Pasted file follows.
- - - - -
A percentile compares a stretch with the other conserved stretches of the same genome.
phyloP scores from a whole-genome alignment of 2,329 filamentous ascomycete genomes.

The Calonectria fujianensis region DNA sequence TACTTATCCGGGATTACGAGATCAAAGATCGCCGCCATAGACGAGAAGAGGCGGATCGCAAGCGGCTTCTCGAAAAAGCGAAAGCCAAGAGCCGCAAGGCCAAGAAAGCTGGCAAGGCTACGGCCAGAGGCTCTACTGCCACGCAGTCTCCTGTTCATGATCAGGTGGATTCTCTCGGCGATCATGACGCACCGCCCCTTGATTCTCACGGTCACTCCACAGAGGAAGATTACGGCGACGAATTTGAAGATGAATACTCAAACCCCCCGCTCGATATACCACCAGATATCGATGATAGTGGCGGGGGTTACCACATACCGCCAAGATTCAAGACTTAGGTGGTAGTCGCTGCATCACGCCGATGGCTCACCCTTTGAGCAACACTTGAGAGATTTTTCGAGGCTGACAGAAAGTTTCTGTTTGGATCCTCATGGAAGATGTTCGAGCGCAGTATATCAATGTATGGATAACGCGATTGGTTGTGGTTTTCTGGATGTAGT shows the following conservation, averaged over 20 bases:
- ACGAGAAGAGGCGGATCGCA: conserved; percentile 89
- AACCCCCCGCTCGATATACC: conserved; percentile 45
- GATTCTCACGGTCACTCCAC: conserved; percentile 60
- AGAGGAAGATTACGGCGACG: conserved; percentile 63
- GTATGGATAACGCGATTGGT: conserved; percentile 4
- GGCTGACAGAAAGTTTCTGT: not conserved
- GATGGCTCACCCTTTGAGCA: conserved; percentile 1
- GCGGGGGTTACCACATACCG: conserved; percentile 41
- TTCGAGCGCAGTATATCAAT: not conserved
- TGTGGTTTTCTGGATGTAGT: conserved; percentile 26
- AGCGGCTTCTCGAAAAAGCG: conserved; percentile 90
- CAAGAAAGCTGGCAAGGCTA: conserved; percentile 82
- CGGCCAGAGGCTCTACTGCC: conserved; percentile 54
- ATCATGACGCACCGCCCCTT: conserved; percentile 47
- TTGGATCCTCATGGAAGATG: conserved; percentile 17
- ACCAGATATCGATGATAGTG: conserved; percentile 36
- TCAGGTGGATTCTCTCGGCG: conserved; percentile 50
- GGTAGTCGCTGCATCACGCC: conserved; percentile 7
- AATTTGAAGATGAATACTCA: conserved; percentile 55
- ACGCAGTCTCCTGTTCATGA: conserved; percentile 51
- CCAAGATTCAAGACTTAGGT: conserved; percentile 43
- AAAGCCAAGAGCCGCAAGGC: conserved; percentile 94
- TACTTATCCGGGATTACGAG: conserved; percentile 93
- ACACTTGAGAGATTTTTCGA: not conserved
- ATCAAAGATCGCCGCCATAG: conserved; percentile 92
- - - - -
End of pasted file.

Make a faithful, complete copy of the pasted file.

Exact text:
A percentile compares a stretch with the other conserved stretches of the same genome.
phyloP scores from a whole-genome alignment of 2,329 filamentous ascomycete genomes.

The Calonectria fujianensis region DNA sequence TACTTATCCGGGATTACGAGATCAAAGATCGCCGCCATAGACGAGAAGAGGCGGATCGCAAGCGGCTTCTCGAAAAAGCGAAAGCCAAGAGCCGCAAGGCCAAGAAAGCTGGCAAGGCTACGGCCAGAGGCTCTACTGCCACGCAGTCTCCTGTTCATGATCAGGTGGATTCTCTCGGCGATCATGACGCACCGCCCCTTGATTCTCACGGTCACTCCACAGAGGAAGATTACGGCGACGAATTTGAAGATGAATACTCAAACCCCCCGCTCGATATACCACCAGATATCGATGATAGTGGCGGGGGTTACCACATACCGCCAAGATTCAAGACTTAGGTGGTAGTCGCTGCATCACGCCGATGGCTCACCCTTTGAGCAACACTTGAGAGATTTTTCGAGGCTGACAGAAAGTTTCTGTTTGGATCCTCATGGAAGATGTTCGAGCGCAGTATATCAATGTATGGATAACGCGATTGGTTGTGGTTTTCTGGATGTAGT shows the following conservation, averaged over 20 bases:
- ACGAGAAGAGGCGGATCGCA: conserved; percentile 89
- AACCCCCCGCTCGATATACC: conserved; percentile 45
- GATTCTCACGGTCACTCCAC: conserved; percentile 60
- AGAGGAAGATTACGGCGACG: conserved; percentile 63
- GTATGGATAACGCGATTGGT: conserved; percentile 4
- GGCTGACAGAAAGTTTCTGT: not conserved
- GATGGCTCACCCTTTGAGCA: conserved; percentile 1
- GCGGGGGTTACCACATACCG: conserved; percentile 41
- TTCGAGCGCAGTATATCAAT: not conserved
- TGTGGTTTTCTGGATGTAGT: conserved; percentile 26
- AGCGGCTTCTCGAAAAAGCG: conserved; percentile 90
- CAAGAAAGCTGGCAAGGCTA: conserved; percentile 82
- CGGCCAGAGGCTCTACTGCC: conserved; percentile 54
- ATCATGACGCACCGCCCCTT: conserved; percentile 47
- TTGGATCCTCATGGAAGATG: conserved; percentile 17
- ACCAGATATCGATGATAGTG: conserved; percentile 36
- TCAGGTGGATTCTCTCGGCG: conserved; percentile 50
- GGTAGTCGCTGCATCACGCC: conserved; percentile 7
- AATTTGAAGATGAATACTCA: conserved; percentile 55
- ACGCAGTCTCCTGTTCATGA: conserved; percentile 51
- CCAAGATTCAAGACTTAGGT: conserved; percentile 43
- AAAGCCAAGAGCCGCAAGGC: conserved; percentile 94
- TACTTATCCGGGATTACGAG: conserved; percentile 93
- ACACTTGAGAGATTTTTCGA: not conserved
- ATCAAAGATCGCCGCCATAG: conserved; percentile 92